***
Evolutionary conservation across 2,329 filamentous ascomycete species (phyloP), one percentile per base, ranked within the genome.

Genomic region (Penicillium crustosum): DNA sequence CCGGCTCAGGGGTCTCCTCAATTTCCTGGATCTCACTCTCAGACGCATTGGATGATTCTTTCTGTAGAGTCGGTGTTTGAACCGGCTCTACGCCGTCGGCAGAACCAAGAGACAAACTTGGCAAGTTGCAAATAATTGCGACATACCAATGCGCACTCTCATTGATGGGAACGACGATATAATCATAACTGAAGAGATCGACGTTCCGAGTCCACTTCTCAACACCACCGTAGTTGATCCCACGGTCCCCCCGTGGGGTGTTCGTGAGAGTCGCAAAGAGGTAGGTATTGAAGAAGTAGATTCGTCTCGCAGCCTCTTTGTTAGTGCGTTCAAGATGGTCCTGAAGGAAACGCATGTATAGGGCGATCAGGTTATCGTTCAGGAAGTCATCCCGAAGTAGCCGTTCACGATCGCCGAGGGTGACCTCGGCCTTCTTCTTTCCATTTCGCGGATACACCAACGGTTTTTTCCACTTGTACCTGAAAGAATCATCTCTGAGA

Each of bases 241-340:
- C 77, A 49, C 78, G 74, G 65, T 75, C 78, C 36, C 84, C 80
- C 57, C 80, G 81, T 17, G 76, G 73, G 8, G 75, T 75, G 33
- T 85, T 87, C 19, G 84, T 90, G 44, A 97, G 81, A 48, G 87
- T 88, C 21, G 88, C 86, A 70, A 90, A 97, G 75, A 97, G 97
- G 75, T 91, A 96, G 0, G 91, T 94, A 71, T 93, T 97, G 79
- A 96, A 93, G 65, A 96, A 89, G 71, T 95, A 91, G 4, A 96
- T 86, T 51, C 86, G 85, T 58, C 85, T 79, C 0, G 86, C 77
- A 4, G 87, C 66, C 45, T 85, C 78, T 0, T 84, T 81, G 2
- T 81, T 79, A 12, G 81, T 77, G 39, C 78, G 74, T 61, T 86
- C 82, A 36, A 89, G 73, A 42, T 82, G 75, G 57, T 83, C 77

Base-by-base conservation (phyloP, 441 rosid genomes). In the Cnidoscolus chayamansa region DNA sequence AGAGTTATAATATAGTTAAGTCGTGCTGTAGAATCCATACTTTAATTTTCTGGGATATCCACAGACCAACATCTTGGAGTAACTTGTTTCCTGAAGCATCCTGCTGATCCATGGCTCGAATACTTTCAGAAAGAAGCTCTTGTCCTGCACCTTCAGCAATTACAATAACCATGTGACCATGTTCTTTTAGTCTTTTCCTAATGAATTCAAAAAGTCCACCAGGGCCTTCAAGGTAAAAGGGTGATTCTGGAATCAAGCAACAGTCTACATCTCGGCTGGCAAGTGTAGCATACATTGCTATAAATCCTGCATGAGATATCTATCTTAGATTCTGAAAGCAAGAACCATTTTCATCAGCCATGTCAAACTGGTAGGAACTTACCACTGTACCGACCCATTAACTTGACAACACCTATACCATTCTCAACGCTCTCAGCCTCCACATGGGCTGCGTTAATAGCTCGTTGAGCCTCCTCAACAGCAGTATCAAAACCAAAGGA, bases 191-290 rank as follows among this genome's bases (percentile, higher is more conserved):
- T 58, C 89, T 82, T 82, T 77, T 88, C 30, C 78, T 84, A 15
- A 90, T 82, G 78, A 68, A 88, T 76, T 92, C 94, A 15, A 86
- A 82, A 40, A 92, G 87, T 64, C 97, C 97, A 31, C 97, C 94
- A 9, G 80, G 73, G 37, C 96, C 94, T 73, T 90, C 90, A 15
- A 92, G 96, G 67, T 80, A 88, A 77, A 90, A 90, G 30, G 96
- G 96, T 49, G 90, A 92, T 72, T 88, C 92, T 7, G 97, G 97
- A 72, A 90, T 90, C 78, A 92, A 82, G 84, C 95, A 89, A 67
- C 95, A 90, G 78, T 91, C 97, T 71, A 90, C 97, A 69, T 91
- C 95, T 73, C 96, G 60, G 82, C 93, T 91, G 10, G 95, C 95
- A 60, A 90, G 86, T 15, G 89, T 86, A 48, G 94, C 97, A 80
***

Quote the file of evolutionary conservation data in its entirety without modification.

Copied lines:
Evolutionary conservation across 2,329 filamentous ascomycete species (phyloP), one percentile per base, ranked within the genome.

Genomic region (Penicillium crustosum): DNA sequence CCGGCTCAGGGGTCTCCTCAATTTCCTGGATCTCACTCTCAGACGCATTGGATGATTCTTTCTGTAGAGTCGGTGTTTGAACCGGCTCTACGCCGTCGGCAGAACCAAGAGACAAACTTGGCAAGTTGCAAATAATTGCGACATACCAATGCGCACTCTCATTGATGGGAACGACGATATAATCATAACTGAAGAGATCGACGTTCCGAGTCCACTTCTCAACACCACCGTAGTTGATCCCACGGTCCCCCCGTGGGGTGTTCGTGAGAGTCGCAAAGAGGTAGGTATTGAAGAAGTAGATTCGTCTCGCAGCCTCTTTGTTAGTGCGTTCAAGATGGTCCTGAAGGAAACGCATGTATAGGGCGATCAGGTTATCGTTCAGGAAGTCATCCCGAAGTAGCCGTTCACGATCGCCGAGGGTGACCTCGGCCTTCTTCTTTCCATTTCGCGGATACACCAACGGTTTTTTCCACTTGTACCTGAAAGAATCATCTCTGAGA

Each of bases 241-340:
- C 77, A 49, C 78, G 74, G 65, T 75, C 78, C 36, C 84, C 80
- C 57, C 80, G 81, T 17, G 76, G 73, G 8, G 75, T 75, G 33
- T 85, T 87, C 19, G 84, T 90, G 44, A 97, G 81, A 48, G 87
- T 88, C 21, G 88, C 86, A 70, A 90, A 97, G 75, A 97, G 97
- G 75, T 91, A 96, G 0, G 91, T 94, A 71, T 93, T 97, G 79
- A 96, A 93, G 65, A 96, A 89, G 71, T 95, A 91, G 4, A 96
- T 86, T 51, C 86, G 85, T 58, C 85, T 79, C 0, G 86, C 77
- A 4, G 87, C 66, C 45, T 85, C 78, T 0, T 84, T 81, G 2
- T 81, T 79, A 12, G 81, T 77, G 39, C 78, G 74, T 61, T 86
- C 82, A 36, A 89, G 73, A 42, T 82, G 75, G 57, T 83, C 77

Base-by-base conservation (phyloP, 441 rosid genomes). In the Cnidoscolus chayamansa region DNA sequence AGAGTTATAATATAGTTAAGTCGTGCTGTAGAATCCATACTTTAATTTTCTGGGATATCCACAGACCAACATCTTGGAGTAACTTGTTTCCTGAAGCATCCTGCTGATCCATGGCTCGAATACTTTCAGAAAGAAGCTCTTGTCCTGCACCTTCAGCAATTACAATAACCATGTGACCATGTTCTTTTAGTCTTTTCCTAATGAATTCAAAAAGTCCACCAGGGCCTTCAAGGTAAAAGGGTGATTCTGGAATCAAGCAACAGTCTACATCTCGGCTGGCAAGTGTAGCATACATTGCTATAAATCCTGCATGAGATATCTATCTTAGATTCTGAAAGCAAGAACCATTTTCATCAGCCATGTCAAACTGGTAGGAACTTACCACTGTACCGACCCATTAACTTGACAACACCTATACCATTCTCAACGCTCTCAGCCTCCACATGGGCTGCGTTAATAGCTCGTTGAGCCTCCTCAACAGCAGTATCAAAACCAAAGGA, bases 191-290 rank as follows among this genome's bases (percentile, higher is more conserved):
- T 58, C 89, T 82, T 82, T 77, T 88, C 30, C 78, T 84, A 15
- A 90, T 82, G 78, A 68, A 88, T 76, T 92, C 94, A 15, A 86
- A 82, A 40, A 92, G 87, T 64, C 97, C 97, A 31, C 97, C 94
- A 9, G 80, G 73, G 37, C 96, C 94, T 73, T 90, C 90, A 15
- A 92, G 96, G 67, T 80, A 88, A 77, A 90, A 90, G 30, G 96
- G 96, T 49, G 90, A 92, T 72, T 88, C 92, T 7, G 97, G 97
- A 72, A 90, T 90, C 78, A 92, A 82, G 84, C 95, A 89, A 67
- C 95, A 90, G 78, T 91, C 97, T 71, A 90, C 97, A 69, T 91
- C 95, T 73, C 96, G 60, G 82, C 93, T 91, G 10, G 95, C 95
- A 60, A 90, G 86, T 15, G 89, T 86, A 48, G 94, C 97, A 80